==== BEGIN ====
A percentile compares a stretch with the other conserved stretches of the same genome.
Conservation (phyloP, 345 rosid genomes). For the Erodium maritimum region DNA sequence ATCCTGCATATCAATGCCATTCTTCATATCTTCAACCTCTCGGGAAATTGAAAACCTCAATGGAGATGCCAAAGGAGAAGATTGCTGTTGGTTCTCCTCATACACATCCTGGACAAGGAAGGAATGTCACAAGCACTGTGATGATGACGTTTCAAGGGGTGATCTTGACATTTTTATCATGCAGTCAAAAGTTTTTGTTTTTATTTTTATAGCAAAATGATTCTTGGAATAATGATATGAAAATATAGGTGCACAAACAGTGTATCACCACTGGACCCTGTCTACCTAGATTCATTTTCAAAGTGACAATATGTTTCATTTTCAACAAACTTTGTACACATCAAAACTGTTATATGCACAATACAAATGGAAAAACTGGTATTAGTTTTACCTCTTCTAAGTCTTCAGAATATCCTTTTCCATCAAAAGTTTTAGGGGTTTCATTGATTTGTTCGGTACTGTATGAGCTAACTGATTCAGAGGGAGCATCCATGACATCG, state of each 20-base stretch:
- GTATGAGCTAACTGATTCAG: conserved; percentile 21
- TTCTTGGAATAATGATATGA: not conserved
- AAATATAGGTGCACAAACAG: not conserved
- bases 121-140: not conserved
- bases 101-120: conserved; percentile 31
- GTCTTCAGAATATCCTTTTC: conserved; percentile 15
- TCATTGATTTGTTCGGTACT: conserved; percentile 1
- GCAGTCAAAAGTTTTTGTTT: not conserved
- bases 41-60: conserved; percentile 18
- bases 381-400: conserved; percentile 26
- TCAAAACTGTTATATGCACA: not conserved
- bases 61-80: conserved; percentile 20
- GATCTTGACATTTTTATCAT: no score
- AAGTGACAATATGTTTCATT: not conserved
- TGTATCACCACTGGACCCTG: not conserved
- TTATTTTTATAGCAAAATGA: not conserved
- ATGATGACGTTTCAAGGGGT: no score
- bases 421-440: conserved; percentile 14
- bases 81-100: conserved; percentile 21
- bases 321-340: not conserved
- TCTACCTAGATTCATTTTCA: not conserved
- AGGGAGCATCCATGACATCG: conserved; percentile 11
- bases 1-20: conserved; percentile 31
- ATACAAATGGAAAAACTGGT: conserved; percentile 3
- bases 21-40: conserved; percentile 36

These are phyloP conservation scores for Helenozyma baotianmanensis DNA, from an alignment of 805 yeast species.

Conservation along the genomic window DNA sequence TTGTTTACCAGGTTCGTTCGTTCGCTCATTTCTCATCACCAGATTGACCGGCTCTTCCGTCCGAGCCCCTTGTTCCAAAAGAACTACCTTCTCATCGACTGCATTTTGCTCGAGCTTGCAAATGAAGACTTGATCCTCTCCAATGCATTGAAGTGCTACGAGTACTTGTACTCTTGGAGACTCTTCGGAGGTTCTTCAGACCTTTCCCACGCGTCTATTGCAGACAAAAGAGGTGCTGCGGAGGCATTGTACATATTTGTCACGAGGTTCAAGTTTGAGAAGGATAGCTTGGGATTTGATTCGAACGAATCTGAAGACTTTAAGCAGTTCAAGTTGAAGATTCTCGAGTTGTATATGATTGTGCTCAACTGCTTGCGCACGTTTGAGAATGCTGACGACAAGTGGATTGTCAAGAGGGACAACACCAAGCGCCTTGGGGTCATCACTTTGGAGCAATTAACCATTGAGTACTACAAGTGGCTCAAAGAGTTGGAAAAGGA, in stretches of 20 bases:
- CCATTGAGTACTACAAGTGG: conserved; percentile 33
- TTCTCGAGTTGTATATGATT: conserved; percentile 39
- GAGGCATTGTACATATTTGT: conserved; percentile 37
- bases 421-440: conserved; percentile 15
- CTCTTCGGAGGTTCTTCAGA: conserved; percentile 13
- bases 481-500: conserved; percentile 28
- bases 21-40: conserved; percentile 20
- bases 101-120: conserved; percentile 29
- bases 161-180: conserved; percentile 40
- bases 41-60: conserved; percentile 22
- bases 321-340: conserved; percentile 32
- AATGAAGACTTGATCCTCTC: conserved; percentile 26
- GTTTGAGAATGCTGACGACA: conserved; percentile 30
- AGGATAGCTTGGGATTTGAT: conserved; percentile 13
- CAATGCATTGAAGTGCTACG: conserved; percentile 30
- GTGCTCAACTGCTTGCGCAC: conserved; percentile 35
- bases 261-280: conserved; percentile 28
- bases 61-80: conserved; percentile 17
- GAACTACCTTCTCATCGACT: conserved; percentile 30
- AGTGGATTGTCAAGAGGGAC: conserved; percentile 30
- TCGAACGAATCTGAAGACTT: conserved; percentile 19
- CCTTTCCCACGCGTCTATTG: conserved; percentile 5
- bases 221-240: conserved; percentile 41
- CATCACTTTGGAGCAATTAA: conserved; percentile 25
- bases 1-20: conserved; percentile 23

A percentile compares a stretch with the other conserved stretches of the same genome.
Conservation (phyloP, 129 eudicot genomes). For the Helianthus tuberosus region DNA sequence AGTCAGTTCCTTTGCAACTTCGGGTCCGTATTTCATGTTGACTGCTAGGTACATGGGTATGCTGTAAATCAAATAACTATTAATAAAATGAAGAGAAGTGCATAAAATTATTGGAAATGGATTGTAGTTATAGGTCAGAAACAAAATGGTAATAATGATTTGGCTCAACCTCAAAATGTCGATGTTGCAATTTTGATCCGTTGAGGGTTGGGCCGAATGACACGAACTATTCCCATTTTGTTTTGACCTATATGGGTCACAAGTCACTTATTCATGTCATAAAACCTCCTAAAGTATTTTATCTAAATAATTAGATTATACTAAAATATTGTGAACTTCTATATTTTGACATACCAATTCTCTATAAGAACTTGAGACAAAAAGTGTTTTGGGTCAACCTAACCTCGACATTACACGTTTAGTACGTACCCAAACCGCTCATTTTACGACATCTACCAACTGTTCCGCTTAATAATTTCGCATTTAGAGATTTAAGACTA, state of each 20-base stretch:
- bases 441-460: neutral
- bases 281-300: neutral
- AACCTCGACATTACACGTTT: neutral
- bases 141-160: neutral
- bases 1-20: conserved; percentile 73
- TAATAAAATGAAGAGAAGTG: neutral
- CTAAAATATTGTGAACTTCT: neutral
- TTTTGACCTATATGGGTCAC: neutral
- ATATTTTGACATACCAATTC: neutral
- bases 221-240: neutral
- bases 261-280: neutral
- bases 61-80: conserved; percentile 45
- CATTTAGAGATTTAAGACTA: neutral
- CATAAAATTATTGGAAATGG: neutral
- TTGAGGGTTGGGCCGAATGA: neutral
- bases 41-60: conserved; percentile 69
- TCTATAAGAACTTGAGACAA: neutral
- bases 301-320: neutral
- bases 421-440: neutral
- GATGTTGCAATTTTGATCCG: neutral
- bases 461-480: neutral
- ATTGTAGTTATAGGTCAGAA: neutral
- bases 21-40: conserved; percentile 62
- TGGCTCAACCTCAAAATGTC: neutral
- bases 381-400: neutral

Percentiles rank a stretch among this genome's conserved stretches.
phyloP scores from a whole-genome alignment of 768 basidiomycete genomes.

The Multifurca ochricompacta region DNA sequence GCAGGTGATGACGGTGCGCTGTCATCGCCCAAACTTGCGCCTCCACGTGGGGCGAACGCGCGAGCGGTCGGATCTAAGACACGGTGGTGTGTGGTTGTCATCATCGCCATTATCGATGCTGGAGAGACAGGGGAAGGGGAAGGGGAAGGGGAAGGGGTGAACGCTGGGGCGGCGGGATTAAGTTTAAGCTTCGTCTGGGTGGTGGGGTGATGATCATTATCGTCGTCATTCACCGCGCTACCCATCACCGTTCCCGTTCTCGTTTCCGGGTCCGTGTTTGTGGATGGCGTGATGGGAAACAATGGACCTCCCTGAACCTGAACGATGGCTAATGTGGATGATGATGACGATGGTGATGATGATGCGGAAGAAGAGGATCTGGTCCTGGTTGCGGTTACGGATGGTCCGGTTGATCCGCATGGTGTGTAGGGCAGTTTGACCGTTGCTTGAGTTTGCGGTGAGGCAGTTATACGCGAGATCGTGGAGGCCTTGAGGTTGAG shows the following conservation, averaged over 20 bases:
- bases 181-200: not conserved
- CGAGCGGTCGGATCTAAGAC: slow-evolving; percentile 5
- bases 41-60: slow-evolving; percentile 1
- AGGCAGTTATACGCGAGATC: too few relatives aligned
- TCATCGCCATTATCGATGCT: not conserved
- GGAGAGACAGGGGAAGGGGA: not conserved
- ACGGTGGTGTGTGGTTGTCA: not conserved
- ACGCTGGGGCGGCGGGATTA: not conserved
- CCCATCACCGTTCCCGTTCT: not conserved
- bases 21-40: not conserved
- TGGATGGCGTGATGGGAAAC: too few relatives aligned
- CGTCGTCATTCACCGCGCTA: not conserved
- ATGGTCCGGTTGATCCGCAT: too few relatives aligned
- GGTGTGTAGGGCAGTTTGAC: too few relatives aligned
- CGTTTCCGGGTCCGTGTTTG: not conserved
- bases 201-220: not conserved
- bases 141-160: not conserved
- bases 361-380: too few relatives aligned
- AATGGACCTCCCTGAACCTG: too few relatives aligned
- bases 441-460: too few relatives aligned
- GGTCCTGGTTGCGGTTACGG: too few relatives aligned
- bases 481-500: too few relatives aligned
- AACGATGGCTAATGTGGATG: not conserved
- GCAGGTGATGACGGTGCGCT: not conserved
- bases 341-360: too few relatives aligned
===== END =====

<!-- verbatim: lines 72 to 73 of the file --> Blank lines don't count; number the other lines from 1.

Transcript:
- bases 41-60: conserved; percentile 69
- TCTATAAGAACTTGAGACAA: neutral